Polling on cuts
Every so often I look at the state of public opinion on the cuts using YouGov data as they regularly poll with the same questions and publish the results.
In summary the gradual shift in public opinion back towards the goverment has gone into reverse, and they appear to have lost the slight – though probably significant – gains they had made. The budget has had a big impact on voting intention figures – this appears to be reflected in the attitude questions that I’ve been tracking.
Whether that’s a permanent shift or a sustained blip, we cannot yet know. My guess would be somewhere between the two -opinion may flow back towards the government in some areas, but there has been a permanent shift for some people. The most recent poll in this series was on April 1st. The government has continued to have poor headlines since then.
The first chart tracks those saying the cuts will have an impact on their lives less those who say they are not. All the charts in this post are net measures (those on one side of the argument less those on the other). This provides one number that best captures movement in public opinion.
The next chart (which also dates back to the last election) tracks those saying the cuts are good for the economy. Here we can see a shift to the government towards the end of last year, but a significant shift away back to the ratings of last summer. While this chart provides comfort for those of us who disagree with the government, polls that probe whether cuts are good in the long term are more positive for ministers.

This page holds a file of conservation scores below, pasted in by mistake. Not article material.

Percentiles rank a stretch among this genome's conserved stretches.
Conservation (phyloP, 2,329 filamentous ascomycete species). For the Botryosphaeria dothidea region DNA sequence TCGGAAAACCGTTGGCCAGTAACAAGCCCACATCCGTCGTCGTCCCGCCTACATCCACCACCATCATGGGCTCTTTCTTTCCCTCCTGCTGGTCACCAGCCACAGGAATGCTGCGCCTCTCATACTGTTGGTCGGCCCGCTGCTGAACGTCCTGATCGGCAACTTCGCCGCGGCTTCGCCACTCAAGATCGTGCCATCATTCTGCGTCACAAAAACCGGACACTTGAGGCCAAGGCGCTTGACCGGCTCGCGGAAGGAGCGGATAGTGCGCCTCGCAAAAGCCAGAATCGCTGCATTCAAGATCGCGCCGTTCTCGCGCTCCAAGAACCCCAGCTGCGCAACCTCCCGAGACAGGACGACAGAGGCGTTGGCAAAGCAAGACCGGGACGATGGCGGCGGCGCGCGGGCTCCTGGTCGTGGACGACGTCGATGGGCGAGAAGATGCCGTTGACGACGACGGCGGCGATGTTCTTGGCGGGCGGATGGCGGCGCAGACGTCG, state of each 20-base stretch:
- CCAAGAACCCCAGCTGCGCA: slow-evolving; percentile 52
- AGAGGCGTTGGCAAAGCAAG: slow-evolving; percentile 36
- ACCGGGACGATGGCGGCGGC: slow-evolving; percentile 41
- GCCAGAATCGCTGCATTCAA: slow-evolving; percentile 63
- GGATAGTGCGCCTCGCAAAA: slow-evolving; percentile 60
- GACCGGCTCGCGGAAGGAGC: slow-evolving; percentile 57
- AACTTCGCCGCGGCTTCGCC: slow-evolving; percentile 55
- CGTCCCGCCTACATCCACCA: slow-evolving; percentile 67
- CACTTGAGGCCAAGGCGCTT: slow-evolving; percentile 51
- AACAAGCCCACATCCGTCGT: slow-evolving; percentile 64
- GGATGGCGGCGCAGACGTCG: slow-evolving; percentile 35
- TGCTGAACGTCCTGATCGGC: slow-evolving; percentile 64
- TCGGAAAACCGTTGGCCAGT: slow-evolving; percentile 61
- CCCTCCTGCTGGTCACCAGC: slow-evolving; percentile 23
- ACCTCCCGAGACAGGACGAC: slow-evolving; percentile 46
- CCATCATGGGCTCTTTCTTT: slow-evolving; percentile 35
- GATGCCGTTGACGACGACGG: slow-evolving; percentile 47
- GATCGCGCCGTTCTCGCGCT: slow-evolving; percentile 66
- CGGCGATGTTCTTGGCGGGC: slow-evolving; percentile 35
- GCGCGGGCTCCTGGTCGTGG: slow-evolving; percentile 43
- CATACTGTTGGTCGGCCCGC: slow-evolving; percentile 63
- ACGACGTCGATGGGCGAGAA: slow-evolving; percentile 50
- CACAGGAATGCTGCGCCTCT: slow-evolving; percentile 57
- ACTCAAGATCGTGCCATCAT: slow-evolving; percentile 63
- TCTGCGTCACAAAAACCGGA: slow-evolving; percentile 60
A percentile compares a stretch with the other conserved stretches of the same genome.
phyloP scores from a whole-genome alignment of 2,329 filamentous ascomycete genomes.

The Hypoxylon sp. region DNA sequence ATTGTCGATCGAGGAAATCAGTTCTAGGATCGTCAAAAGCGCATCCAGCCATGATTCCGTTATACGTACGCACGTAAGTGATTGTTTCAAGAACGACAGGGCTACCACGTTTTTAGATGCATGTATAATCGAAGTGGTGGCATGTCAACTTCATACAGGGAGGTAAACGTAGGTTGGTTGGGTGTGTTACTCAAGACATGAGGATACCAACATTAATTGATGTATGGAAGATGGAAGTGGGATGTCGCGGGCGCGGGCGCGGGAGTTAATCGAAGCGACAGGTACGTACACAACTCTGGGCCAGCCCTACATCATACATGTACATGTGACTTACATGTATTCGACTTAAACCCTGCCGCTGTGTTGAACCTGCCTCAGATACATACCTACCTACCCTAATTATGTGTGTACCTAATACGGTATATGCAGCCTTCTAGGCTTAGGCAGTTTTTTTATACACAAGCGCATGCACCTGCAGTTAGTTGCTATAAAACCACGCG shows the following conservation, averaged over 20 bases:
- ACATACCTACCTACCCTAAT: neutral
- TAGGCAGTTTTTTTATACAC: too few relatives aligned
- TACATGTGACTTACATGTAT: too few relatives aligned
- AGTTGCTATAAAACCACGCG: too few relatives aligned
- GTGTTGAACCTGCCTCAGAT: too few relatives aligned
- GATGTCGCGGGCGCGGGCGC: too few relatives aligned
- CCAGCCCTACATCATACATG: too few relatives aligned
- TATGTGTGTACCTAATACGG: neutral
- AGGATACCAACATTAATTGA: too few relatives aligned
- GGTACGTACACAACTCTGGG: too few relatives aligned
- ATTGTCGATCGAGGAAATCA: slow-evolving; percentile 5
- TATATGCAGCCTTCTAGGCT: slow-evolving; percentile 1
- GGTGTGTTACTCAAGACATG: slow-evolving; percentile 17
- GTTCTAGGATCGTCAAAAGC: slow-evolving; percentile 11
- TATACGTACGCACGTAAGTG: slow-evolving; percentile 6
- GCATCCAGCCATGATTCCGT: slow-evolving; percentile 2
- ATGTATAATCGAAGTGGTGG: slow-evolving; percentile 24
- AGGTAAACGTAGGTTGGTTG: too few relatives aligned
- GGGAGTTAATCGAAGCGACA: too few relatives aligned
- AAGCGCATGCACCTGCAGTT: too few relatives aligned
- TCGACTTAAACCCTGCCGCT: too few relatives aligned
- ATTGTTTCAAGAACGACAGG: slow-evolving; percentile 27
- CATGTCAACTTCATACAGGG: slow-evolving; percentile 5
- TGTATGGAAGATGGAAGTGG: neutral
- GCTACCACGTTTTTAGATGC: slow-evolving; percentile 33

The next chart tracks net support for the argument that cuts are necessary. YouGov only started asking this question (and those that follow) in February 2011 (after the major shift away from the government during 2010 shown by the previous graph). This chart shows the government clearly winning on this question, but again with a significant shift in recent weeks.
But it is possible to believe that while some cuts are necessary, the government is doing them too quickly, too deeply and unfairly.
The final three charts suggest quite a lot of people are in that camp. The first shows a consistent majority saying the cuts are too deep, but with a move towards the government throughout last year, but which appears to have been reversed recently.
a chart tracking ‘net too quick’ shows a similar pattern.
Finally the government has comprehensively lost the ‘all in it together’ fairness argument. This has always been their weakest argument. This chart goes right back to the general election and reveals doubts even immediatly after the election result. A mild movement towards the government’s position in the last few months of 2012 has now been reversed. This is perhaps not surprising given the unpopularity of the cut in the 50p tax rate. Presenting this as a net figure perhaps does not bring out just bad the government are doing on fairness. The last YouGov poll on this was on April 1st and showed 64 per cent saying the cuts were “being done unfairly” to just 23 per cent saying “fairly”.